We have former White House communications director under President Obama, Anita Dunn; and former adviser to President George W. Bush and John McCain, Mark McKinnon. Mark is the executive producer and co- host of Showtime's "The Circus," which returns for its third season on April 15. And he is decked out in a very fine-looking hat.

Good morning to both of you.

Mark, I want to start with you. And I want just to start with what Raj Shah just said there on tape. He's basically saying, "Look, this is all part of an ongoing background check investigation, so we can't give you the information."

Is that right? And does the public deserve answers on when these officials in the White House knew about the abuse allegations?

MARK MCKINNON, FORMER ADVISOR TO GEORGE W. BUSH AND JOHN MCCAIN: No. It just makes it worse. When you say you have information that you can't give out, that raises everybody's antenna.

There's three basic rules that we have in the White House for communicating a situation like this. No. 1, don't make a bad story worse. And here we are a week after the story broke still talking about it.

No. 2, speed kills a bad story. Kill it in the crib. Don't let it walk, don't let it crawl, don't let it run circles around you like it is now.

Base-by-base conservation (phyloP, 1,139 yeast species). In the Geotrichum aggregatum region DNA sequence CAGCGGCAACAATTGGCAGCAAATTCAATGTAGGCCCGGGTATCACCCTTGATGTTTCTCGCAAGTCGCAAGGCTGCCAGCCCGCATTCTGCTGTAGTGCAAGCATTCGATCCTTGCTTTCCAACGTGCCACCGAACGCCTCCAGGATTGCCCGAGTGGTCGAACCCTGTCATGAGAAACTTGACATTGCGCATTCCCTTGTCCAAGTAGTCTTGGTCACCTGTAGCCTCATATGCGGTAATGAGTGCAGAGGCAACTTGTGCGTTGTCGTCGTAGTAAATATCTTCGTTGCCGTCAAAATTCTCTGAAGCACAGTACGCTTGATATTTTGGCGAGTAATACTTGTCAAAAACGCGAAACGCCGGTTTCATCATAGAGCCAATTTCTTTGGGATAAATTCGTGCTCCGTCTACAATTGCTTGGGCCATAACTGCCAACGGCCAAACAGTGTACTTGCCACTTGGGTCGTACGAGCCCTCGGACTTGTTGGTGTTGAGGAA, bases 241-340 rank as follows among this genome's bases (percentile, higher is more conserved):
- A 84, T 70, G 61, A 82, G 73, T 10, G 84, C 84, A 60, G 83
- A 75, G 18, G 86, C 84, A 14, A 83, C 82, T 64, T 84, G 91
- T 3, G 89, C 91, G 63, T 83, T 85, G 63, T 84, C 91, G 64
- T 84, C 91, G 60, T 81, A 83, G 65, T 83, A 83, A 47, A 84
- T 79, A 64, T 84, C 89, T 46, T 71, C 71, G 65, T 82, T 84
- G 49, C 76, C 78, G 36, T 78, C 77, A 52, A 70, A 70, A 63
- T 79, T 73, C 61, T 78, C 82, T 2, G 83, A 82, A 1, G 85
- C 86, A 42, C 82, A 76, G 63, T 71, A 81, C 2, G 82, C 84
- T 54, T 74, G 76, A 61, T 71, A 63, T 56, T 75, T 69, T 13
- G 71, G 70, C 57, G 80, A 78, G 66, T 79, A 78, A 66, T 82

And No. 3, if you change the story, you prolong the story. So you have a situation now where every day, almost every news cycle, we get a new iteration, a new version of what happened. And all that's doing is prolonging it and making it look worse. And by the way, this is a coms problem that is, in many ways, sort of obscuring the bigger problem, which is that we had somebody who didn't have security clearance who had one of the most sensitive positions in the White House...


MCKINNON: ... who never should have had that job.

CAMEROTA: And I do want to get into that momentarily. But first with the coms problem. Anita Dunn, you're the perfect person to talk to. You had Hope Hicks' job in the Obama White House. Would there ever have been a scenario where you would be the person crafting the statement about the person who -- on whom the scandal revolves around if you were having a romantic relationship with that person? Why was Hope Hicks the person crafting the statement about Rob Porter?

[07:25:09] ANITA DUNN, FORMER COMMUNICATIONS DIRECTOR UNDER PRESIDENT OBAMA: So there are so many questions to unpack right now there, Alisyn. But let's be clear: The White House communications director doesn't get brought into -- into clearance questions or security issues until there's a problem.